86/366 – Batman and Superman vs. The Online Hivemind
In the age of the internet and more specifically in a time where social media’s instant, real-time reactions mean that opinions are formed very quickly online, movies have more risk than ever to survive. Whether it’s hype reaction leading to disappointment, or a universal panning leading to a death sentence before it’s even had a chance to grow, modern cinema not only has to win favor with traditional critics but also with the vast, unknown swamp of anonymous opinion-holders that are internet users. If a movie isn’t careful, it can get into trouble without playing in a single theater.
Such is the current fate of the much-advertised, much-anticipated, yet perhaps much-maligned Batman vs. Superman: Dawn of Justice movie, whose current score sits at 29% reviewer favor on Rotten Tomatoes and from all accounts prior to release, doesn’t seem to meet the bar for superhero movies set most recently by Marvel. Despite a 73% favorable normal joe viewer average (which isn’t great to begin with), a lot of people have made up their minds about the success of the movie even before it comes out of its opening weekend.
It’s a curious thing how an apparent shared opinion can influence how people perceive something. It’s called the internet hivemind, and it’s a never-ending circlejerk of either popular or shared opinions by a collective, perceived majority that can either make something great and also make something be seen as a failure to neutral or on-the-fence observers. In community management, we call it the influence of perception, and it’s definitely not to be underestimated. The way it works is simple – if a piece of media online is generally viewed to be something, it can create an idea that that something is the truth of what it is, even among people who haven’t seen it yet. Impressions going into viewing or experiencing that piece of media in question are inadvertently biased towards the general opinion of how it’s perceived, meaning that the likelihood of neutral or fair/balanced evaluation is thrown out of whack.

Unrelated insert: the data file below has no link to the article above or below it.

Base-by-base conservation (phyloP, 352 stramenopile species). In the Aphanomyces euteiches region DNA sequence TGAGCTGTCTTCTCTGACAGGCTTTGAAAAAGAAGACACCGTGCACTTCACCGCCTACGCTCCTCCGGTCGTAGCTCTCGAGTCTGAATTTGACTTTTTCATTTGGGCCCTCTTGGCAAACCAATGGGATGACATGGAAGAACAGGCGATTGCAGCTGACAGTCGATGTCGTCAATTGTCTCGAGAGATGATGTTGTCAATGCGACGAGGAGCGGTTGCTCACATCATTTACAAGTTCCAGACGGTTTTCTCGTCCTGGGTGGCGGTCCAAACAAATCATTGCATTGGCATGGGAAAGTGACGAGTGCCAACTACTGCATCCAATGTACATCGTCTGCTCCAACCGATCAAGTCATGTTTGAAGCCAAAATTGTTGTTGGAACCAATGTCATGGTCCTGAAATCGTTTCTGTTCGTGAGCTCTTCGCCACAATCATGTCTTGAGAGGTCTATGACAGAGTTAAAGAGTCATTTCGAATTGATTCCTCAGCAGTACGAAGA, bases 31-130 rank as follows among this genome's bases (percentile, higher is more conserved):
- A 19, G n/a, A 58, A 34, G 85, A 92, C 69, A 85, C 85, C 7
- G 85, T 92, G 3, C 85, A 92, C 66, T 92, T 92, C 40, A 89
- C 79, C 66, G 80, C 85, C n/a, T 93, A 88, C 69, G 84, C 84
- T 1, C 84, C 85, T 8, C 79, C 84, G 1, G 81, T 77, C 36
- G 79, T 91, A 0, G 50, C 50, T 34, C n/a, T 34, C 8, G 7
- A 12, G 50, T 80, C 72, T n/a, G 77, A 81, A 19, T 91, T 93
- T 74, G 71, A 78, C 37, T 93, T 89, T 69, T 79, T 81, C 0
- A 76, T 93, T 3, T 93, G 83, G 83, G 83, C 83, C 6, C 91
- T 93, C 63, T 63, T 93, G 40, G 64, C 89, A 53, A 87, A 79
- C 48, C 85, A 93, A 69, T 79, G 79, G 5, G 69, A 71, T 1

Now I’m not saying Batman vs. Superman isn’t actually a terrible movie – I can’t judge that since I haven’t seen it yet. What I am saying is that a universally agreed upon opinion on it being terrible has a funny way of making itself a self-fulfilling prophecy among those who have yet to come to a notion of how good it is (or not). And it’s amplified by the trends of social media – if I’m reading 100 tweets that the movie is awful and 50 Facebook statuses or comment threads about how people are snarking it up about how the plot is flatter than a blown tire, then regardless of how I may say “I’m going to judge it for myself rather than trust the reviews or other people outright”, I’ve already got a pre-conceived notion it’s not going to be the best. And anything inevitably a mistake or what would normally be dismissed as a minor flaw in the movie might just make me feel like it’s terrible even before I finish it.
It’s hard to combat how influential the online hivemind can be, because not subscribing to the opinion means the risk is run that you’ll be outcast as someone stranger than the people who spend hours a day on Reddit or other platforms contributing to it. Batman vs. Superman may be doomed in this sense even if there are bright spots. The best way I’ve tried to deal with it myself is to seek opinion on both sides of the fence, trying not to worry about how popular that opinion might be. I’ll seek both good and bad reviews of a movie universally seen as shitty, or even good impressions if I can’t find good reviews. I’ll read the opinions of people not willing to subscribe to how awful it is, even if they’re just looking to swim against the current for its own sake, because they’ll at least have tried to form an opposition opinion. And most of all, I’ll try to have an open mind and actually give it a try for myself, as the biggest buster of the influence of perception is the actual reality of experience.
Time will tell if Ben Affleck is going to swear off of movies about superheroes forever after busting on this and on Daredevil, if Henry Cavill will desperately try not to be typecast in the hall of Supermen that were Superduds, or if Gal Gadot becomes the breakout star as Wonder Woman just by not being a part of the title of the movie. But regardless of what happens, the internet public opinion and what they think is going to be a huge part of it.